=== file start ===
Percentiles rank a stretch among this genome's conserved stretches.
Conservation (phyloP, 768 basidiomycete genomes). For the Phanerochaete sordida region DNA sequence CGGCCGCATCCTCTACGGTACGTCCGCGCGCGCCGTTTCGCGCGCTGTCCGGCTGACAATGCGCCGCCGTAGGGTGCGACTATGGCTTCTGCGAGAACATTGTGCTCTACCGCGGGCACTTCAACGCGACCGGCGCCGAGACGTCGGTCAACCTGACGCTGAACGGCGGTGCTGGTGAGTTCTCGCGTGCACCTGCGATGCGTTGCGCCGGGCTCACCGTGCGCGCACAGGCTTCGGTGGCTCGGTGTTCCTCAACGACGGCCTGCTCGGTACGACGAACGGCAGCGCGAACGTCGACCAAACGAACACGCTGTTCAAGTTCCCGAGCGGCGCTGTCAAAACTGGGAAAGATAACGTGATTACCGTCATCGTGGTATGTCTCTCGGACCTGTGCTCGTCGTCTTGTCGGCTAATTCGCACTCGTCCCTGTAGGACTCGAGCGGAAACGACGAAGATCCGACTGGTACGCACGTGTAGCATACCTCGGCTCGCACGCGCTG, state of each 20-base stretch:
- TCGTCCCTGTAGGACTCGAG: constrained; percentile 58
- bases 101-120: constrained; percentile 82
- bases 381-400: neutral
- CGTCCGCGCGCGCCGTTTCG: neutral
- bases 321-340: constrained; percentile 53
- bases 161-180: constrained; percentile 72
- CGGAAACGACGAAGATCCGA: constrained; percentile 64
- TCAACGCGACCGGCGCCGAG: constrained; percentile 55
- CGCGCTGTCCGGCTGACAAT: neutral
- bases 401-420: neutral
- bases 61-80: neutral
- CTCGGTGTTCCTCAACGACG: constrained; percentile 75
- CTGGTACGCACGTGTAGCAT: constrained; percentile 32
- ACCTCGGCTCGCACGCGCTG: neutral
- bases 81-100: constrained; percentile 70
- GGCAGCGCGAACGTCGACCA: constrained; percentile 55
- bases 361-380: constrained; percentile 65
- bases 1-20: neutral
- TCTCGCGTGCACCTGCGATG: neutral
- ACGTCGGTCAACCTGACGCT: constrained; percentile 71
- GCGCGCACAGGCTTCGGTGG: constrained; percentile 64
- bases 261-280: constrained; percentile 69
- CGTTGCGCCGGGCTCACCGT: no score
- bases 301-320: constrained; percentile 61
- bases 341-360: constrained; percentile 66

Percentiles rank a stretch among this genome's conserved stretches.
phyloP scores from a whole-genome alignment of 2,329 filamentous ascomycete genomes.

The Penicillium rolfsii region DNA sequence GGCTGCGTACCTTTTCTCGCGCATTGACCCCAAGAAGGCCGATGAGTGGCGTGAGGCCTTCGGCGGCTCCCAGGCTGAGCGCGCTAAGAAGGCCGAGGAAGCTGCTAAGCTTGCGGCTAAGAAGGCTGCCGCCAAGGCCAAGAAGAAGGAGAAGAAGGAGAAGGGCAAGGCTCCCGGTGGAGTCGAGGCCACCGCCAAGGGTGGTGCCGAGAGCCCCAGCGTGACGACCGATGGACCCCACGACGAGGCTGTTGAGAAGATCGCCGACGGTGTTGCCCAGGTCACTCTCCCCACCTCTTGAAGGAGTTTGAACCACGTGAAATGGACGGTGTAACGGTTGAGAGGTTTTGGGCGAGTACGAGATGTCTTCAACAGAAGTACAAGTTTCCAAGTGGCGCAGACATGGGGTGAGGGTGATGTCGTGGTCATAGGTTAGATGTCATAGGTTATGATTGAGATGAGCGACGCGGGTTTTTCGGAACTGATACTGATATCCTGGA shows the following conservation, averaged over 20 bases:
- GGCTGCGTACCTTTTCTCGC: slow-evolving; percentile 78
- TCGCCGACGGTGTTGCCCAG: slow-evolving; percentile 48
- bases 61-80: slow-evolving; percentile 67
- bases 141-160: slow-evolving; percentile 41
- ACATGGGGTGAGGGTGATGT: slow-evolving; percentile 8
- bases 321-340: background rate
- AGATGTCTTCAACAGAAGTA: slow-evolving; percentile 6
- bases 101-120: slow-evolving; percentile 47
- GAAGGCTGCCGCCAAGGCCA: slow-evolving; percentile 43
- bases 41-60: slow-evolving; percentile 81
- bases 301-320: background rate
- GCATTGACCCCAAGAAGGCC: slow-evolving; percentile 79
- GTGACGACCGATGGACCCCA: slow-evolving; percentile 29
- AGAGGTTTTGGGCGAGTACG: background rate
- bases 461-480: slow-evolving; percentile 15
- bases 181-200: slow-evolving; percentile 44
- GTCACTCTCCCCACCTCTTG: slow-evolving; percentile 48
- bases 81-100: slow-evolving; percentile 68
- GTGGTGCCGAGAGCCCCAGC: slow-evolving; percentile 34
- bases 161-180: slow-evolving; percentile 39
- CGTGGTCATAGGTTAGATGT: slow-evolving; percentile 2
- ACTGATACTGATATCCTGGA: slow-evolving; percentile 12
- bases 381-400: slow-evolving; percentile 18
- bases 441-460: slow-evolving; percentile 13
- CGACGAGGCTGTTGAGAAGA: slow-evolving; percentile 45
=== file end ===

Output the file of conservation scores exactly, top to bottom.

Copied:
Percentiles rank a stretch among this genome's conserved stretches.
Conservation (phyloP, 768 basidiomycete genomes). For the Phanerochaete sordida region DNA sequence CGGCCGCATCCTCTACGGTACGTCCGCGCGCGCCGTTTCGCGCGCTGTCCGGCTGACAATGCGCCGCCGTAGGGTGCGACTATGGCTTCTGCGAGAACATTGTGCTCTACCGCGGGCACTTCAACGCGACCGGCGCCGAGACGTCGGTCAACCTGACGCTGAACGGCGGTGCTGGTGAGTTCTCGCGTGCACCTGCGATGCGTTGCGCCGGGCTCACCGTGCGCGCACAGGCTTCGGTGGCTCGGTGTTCCTCAACGACGGCCTGCTCGGTACGACGAACGGCAGCGCGAACGTCGACCAAACGAACACGCTGTTCAAGTTCCCGAGCGGCGCTGTCAAAACTGGGAAAGATAACGTGATTACCGTCATCGTGGTATGTCTCTCGGACCTGTGCTCGTCGTCTTGTCGGCTAATTCGCACTCGTCCCTGTAGGACTCGAGCGGAAACGACGAAGATCCGACTGGTACGCACGTGTAGCATACCTCGGCTCGCACGCGCTG, state of each 20-base stretch:
- TCGTCCCTGTAGGACTCGAG: constrained; percentile 58
- bases 101-120: constrained; percentile 82
- bases 381-400: neutral
- CGTCCGCGCGCGCCGTTTCG: neutral
- bases 321-340: constrained; percentile 53
- bases 161-180: constrained; percentile 72
- CGGAAACGACGAAGATCCGA: constrained; percentile 64
- TCAACGCGACCGGCGCCGAG: constrained; percentile 55
- CGCGCTGTCCGGCTGACAAT: neutral
- bases 401-420: neutral
- bases 61-80: neutral
- CTCGGTGTTCCTCAACGACG: constrained; percentile 75
- CTGGTACGCACGTGTAGCAT: constrained; percentile 32
- ACCTCGGCTCGCACGCGCTG: neutral
- bases 81-100: constrained; percentile 70
- GGCAGCGCGAACGTCGACCA: constrained; percentile 55
- bases 361-380: constrained; percentile 65
- bases 1-20: neutral
- TCTCGCGTGCACCTGCGATG: neutral
- ACGTCGGTCAACCTGACGCT: constrained; percentile 71
- GCGCGCACAGGCTTCGGTGG: constrained; percentile 64
- bases 261-280: constrained; percentile 69
- CGTTGCGCCGGGCTCACCGT: no score
- bases 301-320: constrained; percentile 61
- bases 341-360: constrained; percentile 66

Percentiles rank a stretch among this genome's conserved stretches.
phyloP scores from a whole-genome alignment of 2,329 filamentous ascomycete genomes.

The Penicillium rolfsii region DNA sequence GGCTGCGTACCTTTTCTCGCGCATTGACCCCAAGAAGGCCGATGAGTGGCGTGAGGCCTTCGGCGGCTCCCAGGCTGAGCGCGCTAAGAAGGCCGAGGAAGCTGCTAAGCTTGCGGCTAAGAAGGCTGCCGCCAAGGCCAAGAAGAAGGAGAAGAAGGAGAAGGGCAAGGCTCCCGGTGGAGTCGAGGCCACCGCCAAGGGTGGTGCCGAGAGCCCCAGCGTGACGACCGATGGACCCCACGACGAGGCTGTTGAGAAGATCGCCGACGGTGTTGCCCAGGTCACTCTCCCCACCTCTTGAAGGAGTTTGAACCACGTGAAATGGACGGTGTAACGGTTGAGAGGTTTTGGGCGAGTACGAGATGTCTTCAACAGAAGTACAAGTTTCCAAGTGGCGCAGACATGGGGTGAGGGTGATGTCGTGGTCATAGGTTAGATGTCATAGGTTATGATTGAGATGAGCGACGCGGGTTTTTCGGAACTGATACTGATATCCTGGA shows the following conservation, averaged over 20 bases:
- GGCTGCGTACCTTTTCTCGC: slow-evolving; percentile 78
- TCGCCGACGGTGTTGCCCAG: slow-evolving; percentile 48
- bases 61-80: slow-evolving; percentile 67
- bases 141-160: slow-evolving; percentile 41
- ACATGGGGTGAGGGTGATGT: slow-evolving; percentile 8
- bases 321-340: background rate
- AGATGTCTTCAACAGAAGTA: slow-evolving; percentile 6
- bases 101-120: slow-evolving; percentile 47
- GAAGGCTGCCGCCAAGGCCA: slow-evolving; percentile 43
- bases 41-60: slow-evolving; percentile 81
- bases 301-320: background rate
- GCATTGACCCCAAGAAGGCC: slow-evolving; percentile 79
- GTGACGACCGATGGACCCCA: slow-evolving; percentile 29
- AGAGGTTTTGGGCGAGTACG: background rate
- bases 461-480: slow-evolving; percentile 15
- bases 181-200: slow-evolving; percentile 44
- GTCACTCTCCCCACCTCTTG: slow-evolving; percentile 48
- bases 81-100: slow-evolving; percentile 68
- GTGGTGCCGAGAGCCCCAGC: slow-evolving; percentile 34
- bases 161-180: slow-evolving; percentile 39
- CGTGGTCATAGGTTAGATGT: slow-evolving; percentile 2
- ACTGATACTGATATCCTGGA: slow-evolving; percentile 12
- bases 381-400: slow-evolving; percentile 18
- bases 441-460: slow-evolving; percentile 13
- CGACGAGGCTGTTGAGAAGA: slow-evolving; percentile 45